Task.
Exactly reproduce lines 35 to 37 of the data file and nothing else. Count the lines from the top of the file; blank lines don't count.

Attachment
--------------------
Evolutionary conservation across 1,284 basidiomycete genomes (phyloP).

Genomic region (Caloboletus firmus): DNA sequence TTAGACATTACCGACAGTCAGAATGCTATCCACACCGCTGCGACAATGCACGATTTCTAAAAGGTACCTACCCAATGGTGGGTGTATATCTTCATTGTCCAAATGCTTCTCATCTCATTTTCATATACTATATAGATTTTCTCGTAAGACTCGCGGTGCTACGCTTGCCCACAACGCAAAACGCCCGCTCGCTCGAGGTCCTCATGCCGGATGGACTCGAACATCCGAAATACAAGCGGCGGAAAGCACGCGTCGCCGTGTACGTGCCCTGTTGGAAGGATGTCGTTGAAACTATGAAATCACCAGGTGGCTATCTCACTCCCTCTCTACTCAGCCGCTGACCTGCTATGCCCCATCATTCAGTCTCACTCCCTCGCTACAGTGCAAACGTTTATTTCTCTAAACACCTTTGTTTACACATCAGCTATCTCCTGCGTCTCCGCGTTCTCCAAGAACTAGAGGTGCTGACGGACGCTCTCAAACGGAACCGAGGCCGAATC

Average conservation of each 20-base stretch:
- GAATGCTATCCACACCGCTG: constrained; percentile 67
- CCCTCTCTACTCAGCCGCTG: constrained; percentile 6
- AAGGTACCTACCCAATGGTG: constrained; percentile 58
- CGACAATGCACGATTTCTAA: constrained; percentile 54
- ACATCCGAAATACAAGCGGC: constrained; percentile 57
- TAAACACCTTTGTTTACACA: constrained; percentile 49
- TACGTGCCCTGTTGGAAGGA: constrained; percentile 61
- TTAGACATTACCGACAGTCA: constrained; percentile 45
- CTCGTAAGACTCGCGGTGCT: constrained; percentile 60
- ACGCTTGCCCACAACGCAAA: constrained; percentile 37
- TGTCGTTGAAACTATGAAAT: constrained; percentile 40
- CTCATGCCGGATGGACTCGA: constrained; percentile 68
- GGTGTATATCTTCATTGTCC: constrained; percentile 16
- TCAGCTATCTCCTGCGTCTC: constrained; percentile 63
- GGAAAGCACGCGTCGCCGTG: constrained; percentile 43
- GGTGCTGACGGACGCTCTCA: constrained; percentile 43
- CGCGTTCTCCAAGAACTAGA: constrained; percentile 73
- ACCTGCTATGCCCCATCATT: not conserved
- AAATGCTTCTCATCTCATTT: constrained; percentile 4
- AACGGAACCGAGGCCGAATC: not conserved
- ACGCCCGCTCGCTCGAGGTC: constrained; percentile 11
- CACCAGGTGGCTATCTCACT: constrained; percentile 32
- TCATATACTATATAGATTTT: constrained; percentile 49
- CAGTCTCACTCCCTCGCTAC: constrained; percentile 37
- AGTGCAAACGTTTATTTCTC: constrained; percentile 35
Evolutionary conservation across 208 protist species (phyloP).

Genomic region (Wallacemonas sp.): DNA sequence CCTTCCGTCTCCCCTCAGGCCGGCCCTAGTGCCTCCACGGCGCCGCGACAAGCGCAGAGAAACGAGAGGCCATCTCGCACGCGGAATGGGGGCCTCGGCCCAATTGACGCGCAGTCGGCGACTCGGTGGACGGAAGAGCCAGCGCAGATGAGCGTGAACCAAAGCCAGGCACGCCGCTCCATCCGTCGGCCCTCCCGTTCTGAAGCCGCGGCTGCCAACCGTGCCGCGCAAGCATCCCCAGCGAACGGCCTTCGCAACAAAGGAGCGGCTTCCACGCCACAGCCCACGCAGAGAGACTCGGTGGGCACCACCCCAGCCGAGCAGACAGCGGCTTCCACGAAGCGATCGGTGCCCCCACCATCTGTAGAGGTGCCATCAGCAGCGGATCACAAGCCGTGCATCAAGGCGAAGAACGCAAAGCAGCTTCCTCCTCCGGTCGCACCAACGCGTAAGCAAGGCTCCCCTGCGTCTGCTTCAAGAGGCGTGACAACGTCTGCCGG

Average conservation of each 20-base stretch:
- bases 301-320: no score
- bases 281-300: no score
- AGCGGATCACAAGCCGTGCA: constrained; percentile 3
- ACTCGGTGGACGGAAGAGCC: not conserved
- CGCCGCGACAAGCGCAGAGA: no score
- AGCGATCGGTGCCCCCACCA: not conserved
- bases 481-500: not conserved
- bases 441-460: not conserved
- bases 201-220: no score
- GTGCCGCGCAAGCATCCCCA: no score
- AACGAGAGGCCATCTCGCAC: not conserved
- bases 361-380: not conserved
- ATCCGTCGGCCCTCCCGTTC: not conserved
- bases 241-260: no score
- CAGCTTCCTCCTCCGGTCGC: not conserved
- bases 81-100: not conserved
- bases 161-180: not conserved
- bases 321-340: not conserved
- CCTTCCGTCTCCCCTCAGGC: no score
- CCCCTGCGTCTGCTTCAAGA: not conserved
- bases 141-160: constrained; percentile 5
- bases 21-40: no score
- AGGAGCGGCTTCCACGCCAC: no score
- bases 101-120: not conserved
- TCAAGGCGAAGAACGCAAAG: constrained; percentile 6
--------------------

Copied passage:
- ACTCGGTGGACGGAAGAGCC: not conserved
- CGCCGCGACAAGCGCAGAGA: no score
- AGCGATCGGTGCCCCCACCA: not conserved